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KSU Is Only School Offering Lighter Than Airship Training [Newspaper Article] — Daily Kent Stater — 16 January 1953
KSU Is Only School Offering Lighter Than Airship Training The University and Goodyear Aircraft corporation have combined to give Kent another “first” in its short but energetic history. The two have joined forces to &lt; create a lighter-than-airship training course which is the only one offered at a university in this counalready rated lighter-than-airship The new course was set up specifically for Goodyear as an aid to their training program. Only Goodyear trainees may enroll in the course. Seventy-five applicants are now being screened for selection as students for the 200-hour training session. Prof. Andrew W. Paton, industrial arts, will supervise the course whose purpose is to produce more and better blimp pilots. Applicants are already rated lighter-than airship pilots who will receive special training required by Goodyear. Paton has had previous training in lighter-than-airship training. He will be assisted by specialists in the field. Classroom aids have been suppli...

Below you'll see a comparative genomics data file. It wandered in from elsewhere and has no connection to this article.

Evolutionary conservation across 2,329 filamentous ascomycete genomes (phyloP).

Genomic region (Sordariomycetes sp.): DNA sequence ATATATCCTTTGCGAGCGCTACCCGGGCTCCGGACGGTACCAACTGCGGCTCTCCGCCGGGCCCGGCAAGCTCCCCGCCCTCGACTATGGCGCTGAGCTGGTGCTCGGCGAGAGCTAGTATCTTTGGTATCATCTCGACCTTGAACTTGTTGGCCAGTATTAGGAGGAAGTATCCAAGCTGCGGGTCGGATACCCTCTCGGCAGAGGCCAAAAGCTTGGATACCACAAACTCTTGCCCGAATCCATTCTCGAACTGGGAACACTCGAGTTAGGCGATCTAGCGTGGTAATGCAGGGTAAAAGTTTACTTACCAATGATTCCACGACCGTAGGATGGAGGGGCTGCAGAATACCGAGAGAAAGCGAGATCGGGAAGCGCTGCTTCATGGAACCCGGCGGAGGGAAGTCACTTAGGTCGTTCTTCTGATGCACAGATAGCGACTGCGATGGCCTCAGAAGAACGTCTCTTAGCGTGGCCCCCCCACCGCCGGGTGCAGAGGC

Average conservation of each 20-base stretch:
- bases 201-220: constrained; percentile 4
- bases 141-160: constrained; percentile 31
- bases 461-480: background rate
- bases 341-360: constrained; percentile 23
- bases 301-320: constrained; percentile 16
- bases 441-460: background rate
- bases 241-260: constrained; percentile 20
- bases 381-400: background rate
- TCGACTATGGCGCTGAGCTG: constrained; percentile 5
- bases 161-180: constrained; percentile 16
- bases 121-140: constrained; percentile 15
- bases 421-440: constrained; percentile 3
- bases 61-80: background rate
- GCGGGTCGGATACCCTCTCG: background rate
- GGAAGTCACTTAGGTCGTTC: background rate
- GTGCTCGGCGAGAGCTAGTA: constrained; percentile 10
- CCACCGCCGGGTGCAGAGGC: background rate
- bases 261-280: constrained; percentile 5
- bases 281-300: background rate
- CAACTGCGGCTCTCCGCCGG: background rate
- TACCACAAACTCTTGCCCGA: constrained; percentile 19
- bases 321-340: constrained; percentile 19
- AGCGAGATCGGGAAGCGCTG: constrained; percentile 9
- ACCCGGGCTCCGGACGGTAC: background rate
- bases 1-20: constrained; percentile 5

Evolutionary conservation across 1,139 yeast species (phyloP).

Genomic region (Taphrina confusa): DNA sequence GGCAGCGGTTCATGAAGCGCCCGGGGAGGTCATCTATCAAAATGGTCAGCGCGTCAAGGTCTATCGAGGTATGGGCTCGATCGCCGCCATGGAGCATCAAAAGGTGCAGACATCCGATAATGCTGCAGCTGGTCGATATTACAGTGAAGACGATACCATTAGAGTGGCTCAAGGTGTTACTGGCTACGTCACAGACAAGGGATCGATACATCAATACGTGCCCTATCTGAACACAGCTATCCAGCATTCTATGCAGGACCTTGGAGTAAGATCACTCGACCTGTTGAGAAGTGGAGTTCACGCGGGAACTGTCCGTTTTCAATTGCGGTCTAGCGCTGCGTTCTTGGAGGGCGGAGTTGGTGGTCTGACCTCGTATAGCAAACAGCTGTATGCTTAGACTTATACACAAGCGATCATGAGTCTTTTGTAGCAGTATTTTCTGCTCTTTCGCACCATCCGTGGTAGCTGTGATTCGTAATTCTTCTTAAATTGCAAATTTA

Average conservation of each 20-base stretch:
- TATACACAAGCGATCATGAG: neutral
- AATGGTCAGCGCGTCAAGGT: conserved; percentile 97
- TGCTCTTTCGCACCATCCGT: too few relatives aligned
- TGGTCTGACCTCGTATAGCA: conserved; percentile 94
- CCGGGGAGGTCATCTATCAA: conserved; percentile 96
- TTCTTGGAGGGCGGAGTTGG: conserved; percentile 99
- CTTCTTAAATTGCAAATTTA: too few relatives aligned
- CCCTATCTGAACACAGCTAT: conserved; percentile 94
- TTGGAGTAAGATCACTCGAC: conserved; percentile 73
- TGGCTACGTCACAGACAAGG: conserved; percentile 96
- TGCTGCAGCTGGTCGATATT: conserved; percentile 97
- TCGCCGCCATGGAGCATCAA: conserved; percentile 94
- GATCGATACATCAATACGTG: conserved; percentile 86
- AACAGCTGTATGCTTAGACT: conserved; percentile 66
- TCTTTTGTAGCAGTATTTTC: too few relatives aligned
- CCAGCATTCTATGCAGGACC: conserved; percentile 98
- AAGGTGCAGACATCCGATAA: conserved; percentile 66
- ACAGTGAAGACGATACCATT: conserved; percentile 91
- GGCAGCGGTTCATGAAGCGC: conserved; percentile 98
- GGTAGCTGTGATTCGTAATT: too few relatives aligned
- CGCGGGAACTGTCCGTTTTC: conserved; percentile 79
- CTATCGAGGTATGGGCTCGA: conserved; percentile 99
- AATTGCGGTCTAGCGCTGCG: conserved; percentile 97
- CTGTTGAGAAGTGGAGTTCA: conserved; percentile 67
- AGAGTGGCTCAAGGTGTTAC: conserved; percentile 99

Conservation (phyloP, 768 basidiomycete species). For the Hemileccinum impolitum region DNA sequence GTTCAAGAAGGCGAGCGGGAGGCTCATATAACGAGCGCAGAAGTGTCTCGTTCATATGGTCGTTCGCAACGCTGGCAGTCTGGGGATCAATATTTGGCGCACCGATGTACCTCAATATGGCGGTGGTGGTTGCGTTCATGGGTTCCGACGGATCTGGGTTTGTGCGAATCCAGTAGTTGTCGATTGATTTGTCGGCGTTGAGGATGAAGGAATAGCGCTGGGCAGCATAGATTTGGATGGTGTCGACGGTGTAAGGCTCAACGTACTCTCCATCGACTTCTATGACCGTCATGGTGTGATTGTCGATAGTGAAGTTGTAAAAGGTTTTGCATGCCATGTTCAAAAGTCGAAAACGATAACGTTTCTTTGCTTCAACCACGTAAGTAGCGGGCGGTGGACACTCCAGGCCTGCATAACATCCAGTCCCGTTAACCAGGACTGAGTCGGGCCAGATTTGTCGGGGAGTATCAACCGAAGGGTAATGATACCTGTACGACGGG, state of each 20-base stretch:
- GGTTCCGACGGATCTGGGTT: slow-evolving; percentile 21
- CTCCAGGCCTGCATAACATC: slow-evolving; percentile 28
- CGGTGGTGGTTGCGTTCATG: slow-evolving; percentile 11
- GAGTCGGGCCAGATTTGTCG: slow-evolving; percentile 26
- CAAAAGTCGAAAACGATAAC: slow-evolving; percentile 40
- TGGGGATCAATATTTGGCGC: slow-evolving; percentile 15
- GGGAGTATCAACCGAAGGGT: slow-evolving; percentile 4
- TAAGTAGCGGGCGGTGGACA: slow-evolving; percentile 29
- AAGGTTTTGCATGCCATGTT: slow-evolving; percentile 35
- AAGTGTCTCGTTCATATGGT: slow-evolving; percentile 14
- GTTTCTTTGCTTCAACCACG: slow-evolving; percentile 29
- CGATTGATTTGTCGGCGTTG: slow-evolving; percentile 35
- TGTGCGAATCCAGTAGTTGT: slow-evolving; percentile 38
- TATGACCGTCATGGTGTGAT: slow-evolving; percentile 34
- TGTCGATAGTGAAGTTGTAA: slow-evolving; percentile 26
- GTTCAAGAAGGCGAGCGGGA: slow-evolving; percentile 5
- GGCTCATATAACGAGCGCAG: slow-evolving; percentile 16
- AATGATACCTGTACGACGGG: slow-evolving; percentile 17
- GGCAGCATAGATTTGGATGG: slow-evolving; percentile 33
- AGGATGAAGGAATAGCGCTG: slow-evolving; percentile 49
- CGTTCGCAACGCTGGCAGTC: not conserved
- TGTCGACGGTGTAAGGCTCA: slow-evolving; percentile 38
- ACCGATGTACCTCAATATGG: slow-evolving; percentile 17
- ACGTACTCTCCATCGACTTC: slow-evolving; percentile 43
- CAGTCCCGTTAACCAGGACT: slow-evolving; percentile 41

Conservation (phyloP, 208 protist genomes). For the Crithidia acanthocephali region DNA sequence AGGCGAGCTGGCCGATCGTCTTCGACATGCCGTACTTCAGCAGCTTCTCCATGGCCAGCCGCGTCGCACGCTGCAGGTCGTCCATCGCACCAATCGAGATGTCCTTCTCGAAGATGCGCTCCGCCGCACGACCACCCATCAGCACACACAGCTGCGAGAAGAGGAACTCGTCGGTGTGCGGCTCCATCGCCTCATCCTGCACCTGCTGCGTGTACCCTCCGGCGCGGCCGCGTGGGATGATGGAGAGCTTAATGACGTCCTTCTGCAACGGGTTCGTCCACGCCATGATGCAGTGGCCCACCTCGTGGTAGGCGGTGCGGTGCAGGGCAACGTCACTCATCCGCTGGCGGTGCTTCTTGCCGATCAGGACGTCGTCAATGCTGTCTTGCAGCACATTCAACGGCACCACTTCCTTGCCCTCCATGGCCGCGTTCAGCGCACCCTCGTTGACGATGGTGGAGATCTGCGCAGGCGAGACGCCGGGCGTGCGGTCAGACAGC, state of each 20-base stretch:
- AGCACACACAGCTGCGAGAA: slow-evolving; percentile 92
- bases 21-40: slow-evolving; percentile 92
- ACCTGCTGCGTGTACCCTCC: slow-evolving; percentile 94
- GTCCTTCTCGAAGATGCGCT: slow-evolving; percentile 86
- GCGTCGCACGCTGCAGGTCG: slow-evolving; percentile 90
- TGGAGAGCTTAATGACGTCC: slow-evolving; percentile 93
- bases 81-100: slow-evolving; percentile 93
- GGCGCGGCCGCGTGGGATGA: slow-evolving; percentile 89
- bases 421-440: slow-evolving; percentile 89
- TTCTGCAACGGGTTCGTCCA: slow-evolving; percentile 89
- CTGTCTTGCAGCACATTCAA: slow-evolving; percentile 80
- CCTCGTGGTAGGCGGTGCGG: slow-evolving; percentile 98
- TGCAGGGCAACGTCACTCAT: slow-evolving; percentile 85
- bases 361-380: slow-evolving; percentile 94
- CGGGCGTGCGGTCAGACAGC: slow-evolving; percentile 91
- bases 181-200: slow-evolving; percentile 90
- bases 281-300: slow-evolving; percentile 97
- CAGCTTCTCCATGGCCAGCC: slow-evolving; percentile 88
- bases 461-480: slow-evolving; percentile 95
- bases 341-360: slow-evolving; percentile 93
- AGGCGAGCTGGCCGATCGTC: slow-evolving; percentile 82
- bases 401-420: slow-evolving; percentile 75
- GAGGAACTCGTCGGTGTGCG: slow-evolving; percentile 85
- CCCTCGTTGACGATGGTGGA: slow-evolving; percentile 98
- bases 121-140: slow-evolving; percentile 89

Offers $25 For Essay [Newspaper Article] — Daily Kent Stater — 16 January 1953
Offers $25 For Essay The philosophy department is offering a $25 award for the best essay based on a philosophical question. Subjects for the contest include political theory, ethics, methodology, aesthetics, a problem in metaphysics, philosophy of science, or theory of knowledge. The essays will be judged on analytical skill, originality, and soundness, rather than on the quantity of material or amount of research involved. Requirements for the contest are as follows: the essay must consist of not less than 2500 words, typewritten and double-spaced. Two copies must be submitted before the deadline, April 24, 1953. Undergraduate students interested in entering the contest may consult the Philosophy department in 208 M, for additional information.